There are significant improvements to the standard
library in Ada 2005. One of the strengths of Java is the huge library
that comes with it. Ada has tended to take the esoteric view that it
is a language for constructing programs from components and has in the
past rather assumed that the components would spring up by magic from
the user community. There has also perhaps been a reluctance to specify
standard components in case that preempted the development of better
ones. However, it is now recognized that standardizing useful stuff is
a good thing. And moreover, secondary ISO standards are not very helpful
because they are almost invisible. Ada 95 added quite a lot to the predefined
library and Ada 2005 adds more.

First, there are packages for manipulating vectors
and matrices already mentioned in Section 1.3.5
when discussing formal package parameters. There are two packages, Ada.Numerics.Generic_Real_Arrays
for real vectors and matrices and Ada.Numerics.Generic_Complex_Arrays
for complex vectors and matrices. They can be instantiated according
to the underlying floating point type used. There are also nongeneric
versions as usual.

These packages export
types for declaring vectors and matrices and many operations for manipulating
them. Thus if we have an expression in mathematical notation such as

where **x**, **y**
and **z** are vectors and **A**
is a square matrix, then this calculation can be simply programmed as

X, Y, Z: Real_Vector(1 .. N);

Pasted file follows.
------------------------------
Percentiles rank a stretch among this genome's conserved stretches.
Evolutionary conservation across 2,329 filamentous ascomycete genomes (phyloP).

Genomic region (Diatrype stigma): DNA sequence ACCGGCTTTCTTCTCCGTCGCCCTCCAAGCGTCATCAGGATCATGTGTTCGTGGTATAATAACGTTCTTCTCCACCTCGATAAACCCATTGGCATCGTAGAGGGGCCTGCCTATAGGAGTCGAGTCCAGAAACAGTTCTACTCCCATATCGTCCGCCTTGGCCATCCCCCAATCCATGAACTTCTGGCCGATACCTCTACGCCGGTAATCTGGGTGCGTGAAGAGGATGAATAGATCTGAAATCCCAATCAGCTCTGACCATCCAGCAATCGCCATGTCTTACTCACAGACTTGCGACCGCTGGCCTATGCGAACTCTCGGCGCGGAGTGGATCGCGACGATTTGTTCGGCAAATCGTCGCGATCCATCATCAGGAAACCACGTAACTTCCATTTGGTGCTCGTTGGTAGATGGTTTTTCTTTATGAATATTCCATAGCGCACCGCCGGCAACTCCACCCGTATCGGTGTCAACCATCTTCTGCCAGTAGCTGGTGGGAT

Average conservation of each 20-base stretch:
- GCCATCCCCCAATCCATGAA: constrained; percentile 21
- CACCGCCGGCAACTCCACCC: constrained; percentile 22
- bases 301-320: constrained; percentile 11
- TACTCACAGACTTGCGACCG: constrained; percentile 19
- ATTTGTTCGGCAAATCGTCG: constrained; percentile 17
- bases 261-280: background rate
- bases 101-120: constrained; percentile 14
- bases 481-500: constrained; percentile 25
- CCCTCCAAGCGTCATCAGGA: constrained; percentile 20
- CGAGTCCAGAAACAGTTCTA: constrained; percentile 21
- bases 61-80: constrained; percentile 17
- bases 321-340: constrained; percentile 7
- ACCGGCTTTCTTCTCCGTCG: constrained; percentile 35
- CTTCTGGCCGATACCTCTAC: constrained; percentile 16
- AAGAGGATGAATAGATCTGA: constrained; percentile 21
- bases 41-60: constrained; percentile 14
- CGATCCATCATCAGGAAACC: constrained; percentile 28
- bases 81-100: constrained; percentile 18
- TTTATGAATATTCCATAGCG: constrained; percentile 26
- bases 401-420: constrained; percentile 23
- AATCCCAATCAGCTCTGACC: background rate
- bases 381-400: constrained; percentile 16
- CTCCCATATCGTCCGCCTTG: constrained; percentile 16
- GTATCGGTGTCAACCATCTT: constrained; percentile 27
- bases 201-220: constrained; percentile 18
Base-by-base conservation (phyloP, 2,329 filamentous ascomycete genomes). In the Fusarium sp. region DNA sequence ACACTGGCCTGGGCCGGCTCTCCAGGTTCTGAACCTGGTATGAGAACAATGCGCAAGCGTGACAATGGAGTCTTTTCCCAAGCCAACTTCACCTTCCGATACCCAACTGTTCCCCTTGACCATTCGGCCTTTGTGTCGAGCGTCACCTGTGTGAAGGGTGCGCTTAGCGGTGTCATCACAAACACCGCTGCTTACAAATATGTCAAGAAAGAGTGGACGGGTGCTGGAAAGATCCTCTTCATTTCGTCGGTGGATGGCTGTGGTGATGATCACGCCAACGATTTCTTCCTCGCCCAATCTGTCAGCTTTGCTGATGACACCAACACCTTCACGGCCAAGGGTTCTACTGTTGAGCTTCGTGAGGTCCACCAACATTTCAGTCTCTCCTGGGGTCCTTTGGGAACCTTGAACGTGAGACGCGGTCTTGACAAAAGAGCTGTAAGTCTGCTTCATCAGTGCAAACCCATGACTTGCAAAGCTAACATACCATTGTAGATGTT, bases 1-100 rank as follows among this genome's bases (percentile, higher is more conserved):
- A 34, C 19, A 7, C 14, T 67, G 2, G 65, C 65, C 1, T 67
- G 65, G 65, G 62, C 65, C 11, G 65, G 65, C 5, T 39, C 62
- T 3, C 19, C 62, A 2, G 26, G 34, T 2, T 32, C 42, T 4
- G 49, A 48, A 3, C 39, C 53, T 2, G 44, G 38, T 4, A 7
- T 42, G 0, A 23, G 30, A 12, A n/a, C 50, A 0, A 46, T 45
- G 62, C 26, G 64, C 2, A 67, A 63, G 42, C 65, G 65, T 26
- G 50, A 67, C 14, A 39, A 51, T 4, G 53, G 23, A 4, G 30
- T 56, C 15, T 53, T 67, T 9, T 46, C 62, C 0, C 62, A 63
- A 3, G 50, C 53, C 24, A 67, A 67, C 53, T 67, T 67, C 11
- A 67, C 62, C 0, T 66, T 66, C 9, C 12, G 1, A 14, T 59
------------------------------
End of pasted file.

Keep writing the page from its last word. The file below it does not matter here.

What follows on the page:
A: Real_Matrix(1 .. N, 1 .. N);

...

Y := A * X + Z;

A: Real_Matrix(1 .. N, 1 .. N);

...

Y := A * X + Z;

and the appropriate operations will be invoked. The
packages also include subprograms for the most useful linear algebra
computations, namely, the solution of linear equations, matrix inversion
and determinant evaluation, plus the determination of eigenvalues and
eigenvectors for symmetric matrices (Hermitian in the complex case).
Thus to determine X given Y,
Z and A in the
above example we can write

X := Solve(A, Y – Z);

It should not be thought that these Ada packages
in any way compete with the very comprehensive BLAS (Basic Linear Algebra
Subprograms). The purpose of the Ada packages is to provide simple implementations
of very commonly used algorithms (perhaps for small embedded systems
or for prototyping) and to provide a solid framework for developing bindings
to the BLAS for more demanding situations. Incidentally, they are in
the Numerics annex.

Another (but very trivial) change to the Numerics
annex is that nongeneric versions of Ada.Text_IO.Complex_IO
have been added in line with the standard principle of providing nongeneric
versions of generic predefined packages for convenience. Their omission
from Ada 95 was an oversight.

There is a new predefined
package in Annex A for accessing tree-structured file systems. The scope
is perhaps indicated by this fragment of its specification

-- *Directory and file operations*

...

--

...

--

...

--

...

--

...

**end** Ada.Directories;

The package contains facilities which will be useful
on any Unix or Windows system. However, it has to be recognized that
like Ada.Command_Line it might not be supportable
on every environment.

There is also a package Ada.Environment_Variables
for accessing the environment variables that occur in most operating
systems.

A number of additional subprograms have been added
to the existing string handling packages. There are several problems
with the Ada 95 packages. One is that conversion between bounded and
unbounded strings and the raw type String
is required rather a lot and is both ugly and inefficient. For example,